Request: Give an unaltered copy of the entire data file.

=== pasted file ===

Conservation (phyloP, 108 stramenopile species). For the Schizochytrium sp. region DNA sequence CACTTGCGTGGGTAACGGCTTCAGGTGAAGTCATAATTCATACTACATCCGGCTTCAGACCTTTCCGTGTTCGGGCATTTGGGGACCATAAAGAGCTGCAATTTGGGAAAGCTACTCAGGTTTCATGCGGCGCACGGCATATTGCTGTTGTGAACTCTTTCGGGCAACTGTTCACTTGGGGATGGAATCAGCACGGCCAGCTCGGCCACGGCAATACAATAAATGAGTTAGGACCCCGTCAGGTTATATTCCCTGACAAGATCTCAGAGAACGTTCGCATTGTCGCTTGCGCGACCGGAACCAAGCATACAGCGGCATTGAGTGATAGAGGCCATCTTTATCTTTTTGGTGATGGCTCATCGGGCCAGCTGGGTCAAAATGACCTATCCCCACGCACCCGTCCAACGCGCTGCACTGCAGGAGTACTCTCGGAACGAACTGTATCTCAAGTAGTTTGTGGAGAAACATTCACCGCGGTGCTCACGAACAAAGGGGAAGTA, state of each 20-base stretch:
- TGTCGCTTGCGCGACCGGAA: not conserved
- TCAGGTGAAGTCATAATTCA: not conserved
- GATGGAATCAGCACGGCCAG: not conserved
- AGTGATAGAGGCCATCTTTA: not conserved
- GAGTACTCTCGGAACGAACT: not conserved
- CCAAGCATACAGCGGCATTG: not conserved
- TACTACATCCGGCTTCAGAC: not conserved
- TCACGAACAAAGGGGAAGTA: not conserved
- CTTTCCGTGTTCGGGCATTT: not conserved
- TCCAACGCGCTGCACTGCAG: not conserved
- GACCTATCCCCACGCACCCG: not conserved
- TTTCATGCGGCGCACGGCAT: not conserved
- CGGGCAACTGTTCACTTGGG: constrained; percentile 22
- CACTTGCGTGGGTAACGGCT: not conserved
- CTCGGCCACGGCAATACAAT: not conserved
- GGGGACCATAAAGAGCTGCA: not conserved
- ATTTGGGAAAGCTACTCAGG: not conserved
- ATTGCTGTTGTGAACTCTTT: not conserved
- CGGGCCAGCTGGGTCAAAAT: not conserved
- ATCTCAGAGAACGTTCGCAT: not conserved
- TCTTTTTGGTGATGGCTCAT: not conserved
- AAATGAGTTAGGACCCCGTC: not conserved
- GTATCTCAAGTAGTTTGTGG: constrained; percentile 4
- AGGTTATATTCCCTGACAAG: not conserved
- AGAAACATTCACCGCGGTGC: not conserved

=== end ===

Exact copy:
Conservation (phyloP, 108 stramenopile species). For the Schizochytrium sp. region DNA sequence CACTTGCGTGGGTAACGGCTTCAGGTGAAGTCATAATTCATACTACATCCGGCTTCAGACCTTTCCGTGTTCGGGCATTTGGGGACCATAAAGAGCTGCAATTTGGGAAAGCTACTCAGGTTTCATGCGGCGCACGGCATATTGCTGTTGTGAACTCTTTCGGGCAACTGTTCACTTGGGGATGGAATCAGCACGGCCAGCTCGGCCACGGCAATACAATAAATGAGTTAGGACCCCGTCAGGTTATATTCCCTGACAAGATCTCAGAGAACGTTCGCATTGTCGCTTGCGCGACCGGAACCAAGCATACAGCGGCATTGAGTGATAGAGGCCATCTTTATCTTTTTGGTGATGGCTCATCGGGCCAGCTGGGTCAAAATGACCTATCCCCACGCACCCGTCCAACGCGCTGCACTGCAGGAGTACTCTCGGAACGAACTGTATCTCAAGTAGTTTGTGGAGAAACATTCACCGCGGTGCTCACGAACAAAGGGGAAGTA, state of each 20-base stretch:
- TGTCGCTTGCGCGACCGGAA: not conserved
- TCAGGTGAAGTCATAATTCA: not conserved
- GATGGAATCAGCACGGCCAG: not conserved
- AGTGATAGAGGCCATCTTTA: not conserved
- GAGTACTCTCGGAACGAACT: not conserved
- CCAAGCATACAGCGGCATTG: not conserved
- TACTACATCCGGCTTCAGAC: not conserved
- TCACGAACAAAGGGGAAGTA: not conserved
- CTTTCCGTGTTCGGGCATTT: not conserved
- TCCAACGCGCTGCACTGCAG: not conserved
- GACCTATCCCCACGCACCCG: not conserved
- TTTCATGCGGCGCACGGCAT: not conserved
- CGGGCAACTGTTCACTTGGG: constrained; percentile 22
- CACTTGCGTGGGTAACGGCT: not conserved
- CTCGGCCACGGCAATACAAT: not conserved
- GGGGACCATAAAGAGCTGCA: not conserved
- ATTTGGGAAAGCTACTCAGG: not conserved
- ATTGCTGTTGTGAACTCTTT: not conserved
- CGGGCCAGCTGGGTCAAAAT: not conserved
- ATCTCAGAGAACGTTCGCAT: not conserved
- TCTTTTTGGTGATGGCTCAT: not conserved
- AAATGAGTTAGGACCCCGTC: not conserved
- GTATCTCAAGTAGTTTGTGG: constrained; percentile 4
- AGGTTATATTCCCTGACAAG: not conserved
- AGAAACATTCACCGCGGTGC: not conserved